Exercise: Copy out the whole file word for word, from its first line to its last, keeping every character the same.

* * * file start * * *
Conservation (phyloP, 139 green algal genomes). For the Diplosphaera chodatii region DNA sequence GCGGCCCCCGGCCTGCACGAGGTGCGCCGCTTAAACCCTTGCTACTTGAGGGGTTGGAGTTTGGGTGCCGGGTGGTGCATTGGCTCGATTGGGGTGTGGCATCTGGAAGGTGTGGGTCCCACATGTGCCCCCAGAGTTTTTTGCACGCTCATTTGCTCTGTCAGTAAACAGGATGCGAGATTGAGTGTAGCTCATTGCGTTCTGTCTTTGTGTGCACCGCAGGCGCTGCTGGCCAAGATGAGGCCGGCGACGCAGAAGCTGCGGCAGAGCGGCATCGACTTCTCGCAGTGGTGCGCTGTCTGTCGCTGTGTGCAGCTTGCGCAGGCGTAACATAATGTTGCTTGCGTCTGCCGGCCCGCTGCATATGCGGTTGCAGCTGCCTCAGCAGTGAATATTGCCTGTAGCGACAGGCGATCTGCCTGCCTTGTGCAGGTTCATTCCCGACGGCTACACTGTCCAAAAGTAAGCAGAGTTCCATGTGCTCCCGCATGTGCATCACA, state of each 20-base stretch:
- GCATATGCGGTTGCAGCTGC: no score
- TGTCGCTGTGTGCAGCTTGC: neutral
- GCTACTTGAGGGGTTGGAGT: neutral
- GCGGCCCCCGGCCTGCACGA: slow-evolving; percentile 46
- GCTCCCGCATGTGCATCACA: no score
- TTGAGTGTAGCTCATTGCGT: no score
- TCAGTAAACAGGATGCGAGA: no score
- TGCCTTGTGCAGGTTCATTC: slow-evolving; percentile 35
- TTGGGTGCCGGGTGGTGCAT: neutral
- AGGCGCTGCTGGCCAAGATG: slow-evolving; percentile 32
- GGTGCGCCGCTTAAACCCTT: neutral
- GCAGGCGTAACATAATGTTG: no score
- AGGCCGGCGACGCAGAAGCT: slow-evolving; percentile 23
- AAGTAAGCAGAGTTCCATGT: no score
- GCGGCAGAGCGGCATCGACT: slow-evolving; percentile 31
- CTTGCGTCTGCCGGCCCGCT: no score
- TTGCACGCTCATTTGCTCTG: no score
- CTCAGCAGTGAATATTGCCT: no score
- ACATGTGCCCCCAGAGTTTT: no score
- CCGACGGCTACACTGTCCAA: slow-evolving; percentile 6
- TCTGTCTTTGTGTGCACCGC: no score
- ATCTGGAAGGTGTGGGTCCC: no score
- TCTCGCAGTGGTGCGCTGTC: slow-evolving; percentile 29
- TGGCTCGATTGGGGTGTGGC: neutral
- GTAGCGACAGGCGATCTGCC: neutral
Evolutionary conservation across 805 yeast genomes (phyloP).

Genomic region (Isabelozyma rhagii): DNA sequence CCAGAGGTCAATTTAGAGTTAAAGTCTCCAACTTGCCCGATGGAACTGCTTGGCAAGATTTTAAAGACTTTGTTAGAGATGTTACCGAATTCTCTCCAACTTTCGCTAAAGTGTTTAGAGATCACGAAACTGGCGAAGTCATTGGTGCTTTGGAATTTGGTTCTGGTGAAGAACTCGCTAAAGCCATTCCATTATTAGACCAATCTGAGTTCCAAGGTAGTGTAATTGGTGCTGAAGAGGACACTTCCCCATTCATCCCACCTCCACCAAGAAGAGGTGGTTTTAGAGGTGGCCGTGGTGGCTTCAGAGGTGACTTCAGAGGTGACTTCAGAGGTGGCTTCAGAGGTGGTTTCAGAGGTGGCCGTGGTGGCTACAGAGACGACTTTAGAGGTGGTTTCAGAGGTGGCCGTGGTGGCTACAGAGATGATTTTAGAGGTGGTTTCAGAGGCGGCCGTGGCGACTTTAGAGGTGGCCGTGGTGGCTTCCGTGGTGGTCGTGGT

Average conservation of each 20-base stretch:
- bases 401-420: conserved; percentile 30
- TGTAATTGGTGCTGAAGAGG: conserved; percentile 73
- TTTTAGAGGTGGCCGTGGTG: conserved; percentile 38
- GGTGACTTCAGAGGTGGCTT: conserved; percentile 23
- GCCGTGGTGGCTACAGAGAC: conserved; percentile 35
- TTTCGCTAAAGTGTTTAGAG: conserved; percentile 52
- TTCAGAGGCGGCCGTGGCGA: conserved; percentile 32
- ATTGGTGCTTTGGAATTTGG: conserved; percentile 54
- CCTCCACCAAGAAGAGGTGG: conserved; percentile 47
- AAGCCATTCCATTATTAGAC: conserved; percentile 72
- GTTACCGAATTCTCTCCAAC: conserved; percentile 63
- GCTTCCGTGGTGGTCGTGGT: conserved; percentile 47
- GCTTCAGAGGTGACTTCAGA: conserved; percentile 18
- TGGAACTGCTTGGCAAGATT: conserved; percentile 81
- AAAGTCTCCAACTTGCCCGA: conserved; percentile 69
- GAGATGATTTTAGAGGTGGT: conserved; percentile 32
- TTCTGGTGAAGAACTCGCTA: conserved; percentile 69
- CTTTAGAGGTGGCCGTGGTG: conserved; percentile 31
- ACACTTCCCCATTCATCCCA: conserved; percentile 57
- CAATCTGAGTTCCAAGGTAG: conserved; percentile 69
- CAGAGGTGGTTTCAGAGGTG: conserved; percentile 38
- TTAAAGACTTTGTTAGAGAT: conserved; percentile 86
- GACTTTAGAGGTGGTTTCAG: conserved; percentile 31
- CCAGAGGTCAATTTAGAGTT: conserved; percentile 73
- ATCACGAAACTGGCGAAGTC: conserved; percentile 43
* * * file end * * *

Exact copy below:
Conservation (phyloP, 139 green algal genomes). For the Diplosphaera chodatii region DNA sequence GCGGCCCCCGGCCTGCACGAGGTGCGCCGCTTAAACCCTTGCTACTTGAGGGGTTGGAGTTTGGGTGCCGGGTGGTGCATTGGCTCGATTGGGGTGTGGCATCTGGAAGGTGTGGGTCCCACATGTGCCCCCAGAGTTTTTTGCACGCTCATTTGCTCTGTCAGTAAACAGGATGCGAGATTGAGTGTAGCTCATTGCGTTCTGTCTTTGTGTGCACCGCAGGCGCTGCTGGCCAAGATGAGGCCGGCGACGCAGAAGCTGCGGCAGAGCGGCATCGACTTCTCGCAGTGGTGCGCTGTCTGTCGCTGTGTGCAGCTTGCGCAGGCGTAACATAATGTTGCTTGCGTCTGCCGGCCCGCTGCATATGCGGTTGCAGCTGCCTCAGCAGTGAATATTGCCTGTAGCGACAGGCGATCTGCCTGCCTTGTGCAGGTTCATTCCCGACGGCTACACTGTCCAAAAGTAAGCAGAGTTCCATGTGCTCCCGCATGTGCATCACA, state of each 20-base stretch:
- GCATATGCGGTTGCAGCTGC: no score
- TGTCGCTGTGTGCAGCTTGC: neutral
- GCTACTTGAGGGGTTGGAGT: neutral
- GCGGCCCCCGGCCTGCACGA: slow-evolving; percentile 46
- GCTCCCGCATGTGCATCACA: no score
- TTGAGTGTAGCTCATTGCGT: no score
- TCAGTAAACAGGATGCGAGA: no score
- TGCCTTGTGCAGGTTCATTC: slow-evolving; percentile 35
- TTGGGTGCCGGGTGGTGCAT: neutral
- AGGCGCTGCTGGCCAAGATG: slow-evolving; percentile 32
- GGTGCGCCGCTTAAACCCTT: neutral
- GCAGGCGTAACATAATGTTG: no score
- AGGCCGGCGACGCAGAAGCT: slow-evolving; percentile 23
- AAGTAAGCAGAGTTCCATGT: no score
- GCGGCAGAGCGGCATCGACT: slow-evolving; percentile 31
- CTTGCGTCTGCCGGCCCGCT: no score
- TTGCACGCTCATTTGCTCTG: no score
- CTCAGCAGTGAATATTGCCT: no score
- ACATGTGCCCCCAGAGTTTT: no score
- CCGACGGCTACACTGTCCAA: slow-evolving; percentile 6
- TCTGTCTTTGTGTGCACCGC: no score
- ATCTGGAAGGTGTGGGTCCC: no score
- TCTCGCAGTGGTGCGCTGTC: slow-evolving; percentile 29
- TGGCTCGATTGGGGTGTGGC: neutral
- GTAGCGACAGGCGATCTGCC: neutral
Evolutionary conservation across 805 yeast genomes (phyloP).

Genomic region (Isabelozyma rhagii): DNA sequence CCAGAGGTCAATTTAGAGTTAAAGTCTCCAACTTGCCCGATGGAACTGCTTGGCAAGATTTTAAAGACTTTGTTAGAGATGTTACCGAATTCTCTCCAACTTTCGCTAAAGTGTTTAGAGATCACGAAACTGGCGAAGTCATTGGTGCTTTGGAATTTGGTTCTGGTGAAGAACTCGCTAAAGCCATTCCATTATTAGACCAATCTGAGTTCCAAGGTAGTGTAATTGGTGCTGAAGAGGACACTTCCCCATTCATCCCACCTCCACCAAGAAGAGGTGGTTTTAGAGGTGGCCGTGGTGGCTTCAGAGGTGACTTCAGAGGTGACTTCAGAGGTGGCTTCAGAGGTGGTTTCAGAGGTGGCCGTGGTGGCTACAGAGACGACTTTAGAGGTGGTTTCAGAGGTGGCCGTGGTGGCTACAGAGATGATTTTAGAGGTGGTTTCAGAGGCGGCCGTGGCGACTTTAGAGGTGGCCGTGGTGGCTTCCGTGGTGGTCGTGGT

Average conservation of each 20-base stretch:
- bases 401-420: conserved; percentile 30
- TGTAATTGGTGCTGAAGAGG: conserved; percentile 73
- TTTTAGAGGTGGCCGTGGTG: conserved; percentile 38
- GGTGACTTCAGAGGTGGCTT: conserved; percentile 23
- GCCGTGGTGGCTACAGAGAC: conserved; percentile 35
- TTTCGCTAAAGTGTTTAGAG: conserved; percentile 52
- TTCAGAGGCGGCCGTGGCGA: conserved; percentile 32
- ATTGGTGCTTTGGAATTTGG: conserved; percentile 54
- CCTCCACCAAGAAGAGGTGG: conserved; percentile 47
- AAGCCATTCCATTATTAGAC: conserved; percentile 72
- GTTACCGAATTCTCTCCAAC: conserved; percentile 63
- GCTTCCGTGGTGGTCGTGGT: conserved; percentile 47
- GCTTCAGAGGTGACTTCAGA: conserved; percentile 18
- TGGAACTGCTTGGCAAGATT: conserved; percentile 81
- AAAGTCTCCAACTTGCCCGA: conserved; percentile 69
- GAGATGATTTTAGAGGTGGT: conserved; percentile 32
- TTCTGGTGAAGAACTCGCTA: conserved; percentile 69
- CTTTAGAGGTGGCCGTGGTG: conserved; percentile 31
- ACACTTCCCCATTCATCCCA: conserved; percentile 57
- CAATCTGAGTTCCAAGGTAG: conserved; percentile 69
- CAGAGGTGGTTTCAGAGGTG: conserved; percentile 38
- TTAAAGACTTTGTTAGAGAT: conserved; percentile 86
- GACTTTAGAGGTGGTTTCAG: conserved; percentile 31
- CCAGAGGTCAATTTAGAGTT: conserved; percentile 73
- ATCACGAAACTGGCGAAGTC: conserved; percentile 43